Victor shook his head. "Not in that sense Em, no. It's something that we're going to have to remember about both of them. It will balance out eventually. The disparity between twenty and twenty five is not very great, but the difference between a boy of fifteen and when he's twenty is enormous. Almost as great as the difference between ten and fifteen. But once they're into their twenties their actual and their Group ages will come into line I think, and whatever conflict there was will be resolved."

"You're talking as if Mark will still be with us."

"I'd like to think so. I have come to love that boy just as you have, and whatever happens, I think he stands a better chance of developing with us than he would with his father."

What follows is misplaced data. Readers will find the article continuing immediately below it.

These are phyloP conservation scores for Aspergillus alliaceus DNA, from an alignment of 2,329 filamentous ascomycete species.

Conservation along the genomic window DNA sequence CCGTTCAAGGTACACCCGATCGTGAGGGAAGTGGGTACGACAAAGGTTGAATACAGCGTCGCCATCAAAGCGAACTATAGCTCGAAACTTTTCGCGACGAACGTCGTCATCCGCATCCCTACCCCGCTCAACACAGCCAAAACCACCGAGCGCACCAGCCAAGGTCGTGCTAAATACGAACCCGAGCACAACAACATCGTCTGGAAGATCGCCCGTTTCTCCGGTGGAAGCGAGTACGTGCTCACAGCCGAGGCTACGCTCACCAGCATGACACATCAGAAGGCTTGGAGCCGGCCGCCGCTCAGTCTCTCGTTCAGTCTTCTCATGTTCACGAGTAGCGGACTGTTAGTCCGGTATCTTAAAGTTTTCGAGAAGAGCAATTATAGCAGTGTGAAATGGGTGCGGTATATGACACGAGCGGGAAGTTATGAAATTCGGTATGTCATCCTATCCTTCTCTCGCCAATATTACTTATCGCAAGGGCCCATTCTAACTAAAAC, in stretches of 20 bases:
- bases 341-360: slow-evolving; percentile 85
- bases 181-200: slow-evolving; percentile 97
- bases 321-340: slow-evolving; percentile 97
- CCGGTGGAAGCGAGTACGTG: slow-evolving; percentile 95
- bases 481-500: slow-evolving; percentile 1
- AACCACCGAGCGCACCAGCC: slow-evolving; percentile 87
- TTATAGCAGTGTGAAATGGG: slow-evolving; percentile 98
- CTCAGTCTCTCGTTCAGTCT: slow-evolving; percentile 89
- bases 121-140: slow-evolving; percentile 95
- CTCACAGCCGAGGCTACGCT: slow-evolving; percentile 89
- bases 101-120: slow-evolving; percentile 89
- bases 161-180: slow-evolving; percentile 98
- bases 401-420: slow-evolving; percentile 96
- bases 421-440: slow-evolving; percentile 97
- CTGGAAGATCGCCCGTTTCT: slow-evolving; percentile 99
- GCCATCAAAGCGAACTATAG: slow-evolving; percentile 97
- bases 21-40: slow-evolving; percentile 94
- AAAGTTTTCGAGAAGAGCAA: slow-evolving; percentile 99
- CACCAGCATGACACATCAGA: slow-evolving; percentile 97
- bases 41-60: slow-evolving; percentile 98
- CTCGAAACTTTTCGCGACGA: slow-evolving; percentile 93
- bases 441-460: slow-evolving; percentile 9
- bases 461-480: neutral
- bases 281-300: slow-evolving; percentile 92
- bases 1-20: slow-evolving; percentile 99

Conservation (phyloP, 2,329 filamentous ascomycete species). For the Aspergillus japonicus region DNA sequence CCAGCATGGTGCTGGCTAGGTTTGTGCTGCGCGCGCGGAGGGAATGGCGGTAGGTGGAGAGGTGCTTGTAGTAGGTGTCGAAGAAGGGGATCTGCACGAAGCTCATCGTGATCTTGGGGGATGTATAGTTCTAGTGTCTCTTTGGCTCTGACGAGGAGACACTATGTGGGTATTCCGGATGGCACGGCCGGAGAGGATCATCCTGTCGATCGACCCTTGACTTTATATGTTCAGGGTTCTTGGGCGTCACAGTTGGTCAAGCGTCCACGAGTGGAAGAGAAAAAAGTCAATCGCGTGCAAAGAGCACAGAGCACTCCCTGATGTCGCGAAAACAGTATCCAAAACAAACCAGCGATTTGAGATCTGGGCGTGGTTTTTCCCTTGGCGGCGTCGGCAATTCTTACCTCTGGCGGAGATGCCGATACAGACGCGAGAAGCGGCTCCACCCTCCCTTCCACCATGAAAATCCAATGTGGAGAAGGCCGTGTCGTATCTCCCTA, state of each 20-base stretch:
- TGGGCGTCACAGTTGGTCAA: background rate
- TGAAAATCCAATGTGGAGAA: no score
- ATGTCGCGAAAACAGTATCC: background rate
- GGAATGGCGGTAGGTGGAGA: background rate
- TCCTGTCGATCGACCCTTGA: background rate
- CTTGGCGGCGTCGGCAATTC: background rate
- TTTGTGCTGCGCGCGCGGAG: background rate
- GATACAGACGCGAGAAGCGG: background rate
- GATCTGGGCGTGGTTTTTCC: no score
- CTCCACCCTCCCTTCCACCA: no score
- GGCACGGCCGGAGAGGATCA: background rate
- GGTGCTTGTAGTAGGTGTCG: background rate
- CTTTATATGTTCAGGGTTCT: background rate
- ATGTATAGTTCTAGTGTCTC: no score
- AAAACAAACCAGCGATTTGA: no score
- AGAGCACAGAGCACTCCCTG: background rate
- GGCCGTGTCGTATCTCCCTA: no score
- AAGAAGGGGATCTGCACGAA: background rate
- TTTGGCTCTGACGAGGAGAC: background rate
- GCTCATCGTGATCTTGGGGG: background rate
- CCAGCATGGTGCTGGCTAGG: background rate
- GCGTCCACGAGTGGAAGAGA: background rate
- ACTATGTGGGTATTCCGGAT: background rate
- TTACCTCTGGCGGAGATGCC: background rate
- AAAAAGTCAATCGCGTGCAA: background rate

"I was so sure he was going to be with us. I was planning how to refurnish the spare room for them."

Victor smiled her affectionately. "It may still happen. Don't get too anxious about it."

"How can you say that when Pete has admitted that he made a total mess of things today. I'm so angry with him. When I remember Mark's face…"

"It's made Pete think, Em, or at least he will when he's finished with those demanding brats of his. I have a lot of faith in him you know. He doesn't often make mistakes and I think that he'll correct this one, once he's over his panic."

"Panic? Peter?" she demanded incredulously.

"He's in a panic because he thinks he's lost Mark for good. No, Em," he said quickly, when he saw the look on her face, "I don't think it's as bad as that. Mark really loves him, and in a surprisingly mature and adult way. At first I felt as you did that he was very much younger than Pete, and I admit it worried me. But since then I've come to the conclusion that he is older and more mature than his actual age in many ways, and the way he loves Pete is one of them. Once he's had time to think he'll remember his love and things will be alright. I'm not saying that Pete won't have his work cut out, but it won't do him any harm to realise that he could lose Mark. It will make him very much more careful in future."